Why Kenya lost star rider Froome


FROOME-FLOWERSNAIROBI, Kenya, July 22- When he speaks about Chris Froome, it is evident this is not a man out to gatecrash on the glory of the Kenyan born British rider who now stands on top of the world’s cycling tree following his Tour De France victory.

David Kinjah voice trails sometimes into a shadow of gloom when he knows the glory being painted across Britain would easily been Kenya’s had the country’s administrators offered the budding rider who switched nationality in 2008 more support.

As he sat down to one of the countless interviews he has been through since it became apparent that his protégée was pedalling his way to the Tour de France Yellow Jersey on Monday, Kinjah told of how Froome was discouraged out of Kenyan citizenship by Kenya Cycling Federation (KCF) officials.

“His last assignment for Kenya was in 2007 when he won the silver medal at the All Africa Games in Algiers. There was already a lot of frustration and a lot of politics in the federation.

“All his friends in the Kenya team, including myself and other top riders had been disqualified from the selection event and we could not support Chris and it was frustrating for him,” Kinjah, who was spotting the riding shoes Froome competed at last years Tour de France where he finished second to Bradley Wiggins said.

“He was a sharp guy, he always wanted to look out for chances and in 2007, he joined a big team in South Africa and decided he did want to participate in the politics, he wanted to go ahead and realise his dreams and goals,” Kinjah added.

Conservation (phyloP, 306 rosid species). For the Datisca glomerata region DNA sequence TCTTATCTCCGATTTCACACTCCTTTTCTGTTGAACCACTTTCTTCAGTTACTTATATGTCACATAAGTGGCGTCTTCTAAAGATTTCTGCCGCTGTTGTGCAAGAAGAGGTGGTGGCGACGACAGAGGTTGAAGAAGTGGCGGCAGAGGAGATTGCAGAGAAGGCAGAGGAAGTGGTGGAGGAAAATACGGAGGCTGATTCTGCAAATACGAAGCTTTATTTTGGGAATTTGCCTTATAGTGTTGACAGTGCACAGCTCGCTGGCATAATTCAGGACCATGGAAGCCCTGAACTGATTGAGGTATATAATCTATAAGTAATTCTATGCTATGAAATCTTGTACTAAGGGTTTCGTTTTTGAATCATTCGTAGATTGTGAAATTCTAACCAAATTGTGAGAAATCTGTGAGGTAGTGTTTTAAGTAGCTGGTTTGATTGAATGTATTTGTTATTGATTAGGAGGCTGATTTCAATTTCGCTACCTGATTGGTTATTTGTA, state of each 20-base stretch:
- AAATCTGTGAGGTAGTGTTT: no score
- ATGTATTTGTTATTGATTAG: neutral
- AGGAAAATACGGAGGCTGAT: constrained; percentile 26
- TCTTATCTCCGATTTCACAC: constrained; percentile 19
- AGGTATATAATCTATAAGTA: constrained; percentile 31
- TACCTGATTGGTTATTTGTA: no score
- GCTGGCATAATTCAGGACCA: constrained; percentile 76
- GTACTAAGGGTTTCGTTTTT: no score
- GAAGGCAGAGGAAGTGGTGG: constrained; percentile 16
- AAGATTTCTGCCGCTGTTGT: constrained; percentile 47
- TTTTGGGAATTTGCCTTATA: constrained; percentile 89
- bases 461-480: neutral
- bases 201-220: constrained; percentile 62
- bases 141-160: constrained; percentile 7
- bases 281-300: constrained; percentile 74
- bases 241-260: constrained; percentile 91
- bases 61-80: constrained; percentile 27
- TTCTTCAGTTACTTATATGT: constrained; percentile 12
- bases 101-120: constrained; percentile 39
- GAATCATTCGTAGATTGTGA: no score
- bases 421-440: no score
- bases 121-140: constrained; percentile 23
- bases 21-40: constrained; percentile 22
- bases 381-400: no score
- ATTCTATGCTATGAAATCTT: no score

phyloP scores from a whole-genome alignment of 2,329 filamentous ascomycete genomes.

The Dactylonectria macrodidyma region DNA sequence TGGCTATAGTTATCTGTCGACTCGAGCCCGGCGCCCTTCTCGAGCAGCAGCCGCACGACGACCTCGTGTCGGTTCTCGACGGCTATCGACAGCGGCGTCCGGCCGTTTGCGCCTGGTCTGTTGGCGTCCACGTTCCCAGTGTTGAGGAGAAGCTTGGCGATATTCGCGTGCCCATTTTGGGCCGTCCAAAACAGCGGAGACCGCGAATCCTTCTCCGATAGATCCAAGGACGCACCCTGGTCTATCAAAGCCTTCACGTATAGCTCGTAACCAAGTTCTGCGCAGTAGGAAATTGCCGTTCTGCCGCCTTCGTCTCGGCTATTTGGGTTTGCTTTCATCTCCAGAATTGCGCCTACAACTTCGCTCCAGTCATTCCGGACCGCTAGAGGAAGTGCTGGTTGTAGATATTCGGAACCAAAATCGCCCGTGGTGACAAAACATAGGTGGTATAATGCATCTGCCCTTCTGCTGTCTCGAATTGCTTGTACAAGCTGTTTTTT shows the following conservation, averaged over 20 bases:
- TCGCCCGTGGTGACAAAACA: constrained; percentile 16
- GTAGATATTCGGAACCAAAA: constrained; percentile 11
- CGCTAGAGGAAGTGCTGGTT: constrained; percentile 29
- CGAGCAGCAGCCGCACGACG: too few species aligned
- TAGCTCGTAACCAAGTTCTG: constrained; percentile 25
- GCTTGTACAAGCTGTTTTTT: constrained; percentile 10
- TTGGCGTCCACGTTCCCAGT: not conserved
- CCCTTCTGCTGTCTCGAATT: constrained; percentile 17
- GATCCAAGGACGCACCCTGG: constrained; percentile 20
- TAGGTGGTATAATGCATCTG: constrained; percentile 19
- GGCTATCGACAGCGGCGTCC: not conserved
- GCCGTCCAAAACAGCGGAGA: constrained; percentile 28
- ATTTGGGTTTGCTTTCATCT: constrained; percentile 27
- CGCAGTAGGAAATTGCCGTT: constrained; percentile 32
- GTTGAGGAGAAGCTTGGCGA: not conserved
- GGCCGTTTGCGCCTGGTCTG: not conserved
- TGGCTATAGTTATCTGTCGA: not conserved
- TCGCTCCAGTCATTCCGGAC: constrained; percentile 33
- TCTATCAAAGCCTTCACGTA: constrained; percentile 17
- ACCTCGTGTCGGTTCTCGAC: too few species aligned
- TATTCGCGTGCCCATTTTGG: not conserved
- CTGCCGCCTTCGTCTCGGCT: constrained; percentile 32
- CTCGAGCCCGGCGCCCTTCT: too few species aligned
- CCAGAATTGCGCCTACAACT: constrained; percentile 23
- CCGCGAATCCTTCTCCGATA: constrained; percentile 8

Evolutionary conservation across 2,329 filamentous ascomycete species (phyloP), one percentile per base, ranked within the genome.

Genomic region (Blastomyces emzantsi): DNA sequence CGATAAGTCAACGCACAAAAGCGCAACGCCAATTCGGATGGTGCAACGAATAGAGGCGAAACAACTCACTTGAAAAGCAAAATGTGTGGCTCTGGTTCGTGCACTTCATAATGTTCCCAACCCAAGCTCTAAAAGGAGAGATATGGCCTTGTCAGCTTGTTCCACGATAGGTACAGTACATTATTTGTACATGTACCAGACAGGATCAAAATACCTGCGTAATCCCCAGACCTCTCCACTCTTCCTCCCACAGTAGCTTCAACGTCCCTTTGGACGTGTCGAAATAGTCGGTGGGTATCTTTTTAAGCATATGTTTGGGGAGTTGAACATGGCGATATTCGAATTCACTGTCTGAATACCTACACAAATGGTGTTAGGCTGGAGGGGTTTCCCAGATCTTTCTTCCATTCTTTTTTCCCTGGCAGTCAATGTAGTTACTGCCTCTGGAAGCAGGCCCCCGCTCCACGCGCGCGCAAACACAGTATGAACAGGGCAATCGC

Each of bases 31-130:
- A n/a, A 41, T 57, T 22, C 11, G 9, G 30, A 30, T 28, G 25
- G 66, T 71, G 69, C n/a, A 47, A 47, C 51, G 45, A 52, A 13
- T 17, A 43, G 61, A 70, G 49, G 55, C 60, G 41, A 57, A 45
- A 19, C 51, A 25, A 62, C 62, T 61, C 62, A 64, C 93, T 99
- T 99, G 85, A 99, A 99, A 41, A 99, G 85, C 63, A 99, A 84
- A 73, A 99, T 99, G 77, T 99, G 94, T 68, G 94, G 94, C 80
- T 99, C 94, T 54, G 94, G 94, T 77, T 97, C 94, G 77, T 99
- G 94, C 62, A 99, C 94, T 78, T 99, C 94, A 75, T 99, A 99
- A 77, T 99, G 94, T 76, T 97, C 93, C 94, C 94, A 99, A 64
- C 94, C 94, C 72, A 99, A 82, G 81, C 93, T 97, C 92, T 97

“In 2008, he changed his citizenship to Britain. His mother passed away and the little bit of hope left for him disappeared. Politics are there, its part of life but here in Kenya, the cycling federation has outlived its time.

“I don’t believe they understand very well what happens in the cycling world and even though they are a few of them who are willing but when you put little issues and make them big politics, you lose friends with the riders,” he explained further.

“For Chris, it was most important that what he has built with a lot of challenges does not disappear and the British were already knocking on the door. They had already seen the problems, frustrations and mismanagement here and they showed Chris his future is not here.

“It was up to Chris to make up his mind and they asked him do you want to stay a Kenyan and lose it all or do you want to go ahead and get support? He chose the B option and to me, he made a good choice, he had nothing to lose.

“Even after that, we stayed in contact and he visits Kenyan often and even now that he is on top of the world and he still embraces Kenya and that is huge respect,” the mentor disclosed.

While the case of Froome is not unique in a country where sporting administrators are often at a loss on how to deal with latent talent, Kinjah, the country’s foremost indigenous rider is calling for a chance in management of budding sports personalities.

“The sports authorities should respect their athletes, it doesn’t matter what sport it is. Champions are not necessarily born, they don’t just happen, there is a lot of hard work, persistence, patience and love and if that is missing out, sports will remain politics.”

“Winning the Tour de France is beyond what words can say. Growing up, I could only idolise and look at then magazines and stories on TV and imagine myself, a Kenyan or just meeting the Tour greats.

“Seeing it now it is somebody we know, somebody we nurtured when he was young and he is like my brother is unbelievable that what I used to dream as a young rider, the Yellow Jersey is in our hands, it’s amazing.”

Kinjah wishes that Froome can have time away from the bicycles and the press with his fiancée after his epic victory although he admits that will be a tad bit impossible after his achievement.